Possession is nine tenths of the law is a common saying. When it comes to a criminal possession charge like drugs, weapons, or minor in possession, you might expect possession to mean guilty. The truth is that what counts as possession is often arguable, and there may be other legal defenses available to you.
Possession is nine tenths of the law is more of a popular expression rather than an actual legal principle. It first started in property ownership disputes. When two people make a claim to a property, it can be much easier for the person currently occupying and using the property to argue that they have ownership rights of the site.
There are two types of possession in a criminal case. One is that you actually possess something illegal. The other is that you constructively possess something illegal.
Actual possession means that you were physically holding something. It might be in your pockets, in your hands, or in a bag that you were carrying. There are many cases where a defendant tries to argue that they didn't know what was in their bag or even in their pockets because the bag or pants belonged to someone else. Much of the time, a judge or jury will hold you responsible for anything that you were directly carrying, and it's very difficult to create a reasonable doubt that it wasn't yours.
Constructive possession is when it's assumed that you were possessing an item based on it being within your control. For example, you're driving a car with a child in a front seat. The police pull you over and find drugs in the glove box. Since you're the only adult in the car with the ability to get drugs and put them in the car, the police might charge you based on constructive possession. If there are two adults in the car and the police find drugs under a seat, the police might say the person sitting in that seat constructively possessed the drugs.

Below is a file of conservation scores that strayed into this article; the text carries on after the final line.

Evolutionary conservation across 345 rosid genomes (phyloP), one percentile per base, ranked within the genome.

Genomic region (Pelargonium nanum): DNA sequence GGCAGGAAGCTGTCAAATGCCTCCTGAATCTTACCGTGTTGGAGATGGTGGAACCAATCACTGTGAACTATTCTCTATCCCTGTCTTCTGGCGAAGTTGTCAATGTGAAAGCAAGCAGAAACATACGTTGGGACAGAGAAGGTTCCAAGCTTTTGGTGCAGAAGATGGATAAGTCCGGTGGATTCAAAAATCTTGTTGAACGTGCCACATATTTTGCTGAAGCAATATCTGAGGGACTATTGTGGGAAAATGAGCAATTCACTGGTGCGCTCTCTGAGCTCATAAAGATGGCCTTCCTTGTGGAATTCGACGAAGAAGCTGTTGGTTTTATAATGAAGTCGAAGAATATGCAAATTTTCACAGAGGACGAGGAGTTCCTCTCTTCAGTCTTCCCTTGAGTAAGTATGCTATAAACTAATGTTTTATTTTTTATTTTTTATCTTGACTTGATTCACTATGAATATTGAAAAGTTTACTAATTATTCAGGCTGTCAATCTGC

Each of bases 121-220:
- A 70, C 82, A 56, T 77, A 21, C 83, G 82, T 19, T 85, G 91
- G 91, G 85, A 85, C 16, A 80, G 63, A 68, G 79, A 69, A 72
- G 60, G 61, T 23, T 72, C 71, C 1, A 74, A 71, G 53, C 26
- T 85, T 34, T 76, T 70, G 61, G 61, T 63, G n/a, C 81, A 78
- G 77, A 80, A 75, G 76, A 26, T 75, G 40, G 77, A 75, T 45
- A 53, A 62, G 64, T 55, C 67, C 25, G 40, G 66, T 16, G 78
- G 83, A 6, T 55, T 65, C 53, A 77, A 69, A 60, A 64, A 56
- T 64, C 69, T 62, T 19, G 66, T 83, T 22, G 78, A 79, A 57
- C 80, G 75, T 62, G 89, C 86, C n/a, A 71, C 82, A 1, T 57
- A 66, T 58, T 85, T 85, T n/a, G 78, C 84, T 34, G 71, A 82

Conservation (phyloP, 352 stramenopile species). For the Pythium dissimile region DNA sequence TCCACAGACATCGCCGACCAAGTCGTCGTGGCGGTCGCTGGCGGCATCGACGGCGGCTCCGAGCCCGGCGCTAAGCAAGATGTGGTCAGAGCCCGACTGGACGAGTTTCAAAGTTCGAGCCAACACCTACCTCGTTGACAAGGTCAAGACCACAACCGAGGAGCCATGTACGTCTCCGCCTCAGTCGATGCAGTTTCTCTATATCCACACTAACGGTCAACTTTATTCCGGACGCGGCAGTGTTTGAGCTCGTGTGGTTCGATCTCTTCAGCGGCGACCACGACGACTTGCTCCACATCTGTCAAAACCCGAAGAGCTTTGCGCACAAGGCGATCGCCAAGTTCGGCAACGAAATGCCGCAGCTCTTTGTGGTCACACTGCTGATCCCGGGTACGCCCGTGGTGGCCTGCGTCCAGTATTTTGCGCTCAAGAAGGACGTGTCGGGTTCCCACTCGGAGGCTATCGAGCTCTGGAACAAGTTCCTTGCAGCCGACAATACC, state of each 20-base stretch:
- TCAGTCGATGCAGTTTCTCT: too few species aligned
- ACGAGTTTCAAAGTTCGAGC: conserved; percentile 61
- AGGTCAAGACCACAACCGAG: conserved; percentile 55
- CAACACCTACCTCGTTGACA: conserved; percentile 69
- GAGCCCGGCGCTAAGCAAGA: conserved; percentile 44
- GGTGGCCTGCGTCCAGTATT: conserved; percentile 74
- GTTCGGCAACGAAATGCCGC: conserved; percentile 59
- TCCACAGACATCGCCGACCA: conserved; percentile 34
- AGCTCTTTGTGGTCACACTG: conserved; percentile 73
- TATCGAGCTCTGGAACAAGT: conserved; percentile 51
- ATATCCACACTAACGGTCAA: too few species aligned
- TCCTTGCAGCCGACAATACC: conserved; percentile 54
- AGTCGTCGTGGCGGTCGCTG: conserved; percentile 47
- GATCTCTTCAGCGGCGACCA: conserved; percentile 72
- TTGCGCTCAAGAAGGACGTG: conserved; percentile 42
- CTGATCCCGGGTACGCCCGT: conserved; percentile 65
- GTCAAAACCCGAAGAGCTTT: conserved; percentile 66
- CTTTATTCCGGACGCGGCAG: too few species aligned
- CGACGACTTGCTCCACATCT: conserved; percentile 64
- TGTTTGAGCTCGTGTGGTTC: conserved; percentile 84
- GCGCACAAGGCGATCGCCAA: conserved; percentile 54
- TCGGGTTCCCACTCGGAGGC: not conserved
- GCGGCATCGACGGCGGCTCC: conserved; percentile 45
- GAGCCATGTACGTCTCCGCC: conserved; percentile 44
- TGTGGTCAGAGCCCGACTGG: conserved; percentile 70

Constructive possession is easier to question than active possession because it's easier to argue you didn't know about the item or put it there. Maybe you were borrowing the car or had just gotten in as a passenger and didn't search the car to see if there were any weapons or drugs because searching a car isn't a normal thing to do. The police and prosecutor have to prove facts connecting you to the object, so the less connection you have, or the more people there are that could have put it there, the harder it is to convict you.
If possession is nine tenths of the law, the other tenth is constitutional arguments, but your constitutional rights are really worth more than a tenth. In many cases, arguing that your rights were violated is the best approach because it means the charges have to be dropped before trial.
The rule on constitutional violations is simple. If the police find evidence as a result of a constitutional violation, any evidence that they found is almost always inadmissible in court. For example, if the police illegally search you and find an illegal gun, the gun likely isn't admissible due to a Fourth Amendment violation. If the prosecution can't use the gun as evidence, they can't prove that you possessed the gun.
While the police are supposed to uphold your rights, constitutional rights violations are fairly common. For example, the police might post up in a certain area looking for any excuse to stop and search people. These searches will often not have sufficient cause to be considered legal. Another example is a situation where your consent to a search wasn't valid because you thought the police were giving you an order you couldn't refuse rather than asking you for consent.
There are also many accidental violations. Even if the police got a warrant before searching, they might have made an error during the process to get it that the judge missed. Even evidence obtained with a warrant could be unlawfully obtained and not admissible in court.
When you've been charged with possession or other crimes, it's always a good idea to get advice from an experienced criminal defense attorney. You may have defenses based on both the facts of your case and the law, depending on exactly what happened. Contact us now online or by phone to schedule a free consultation.
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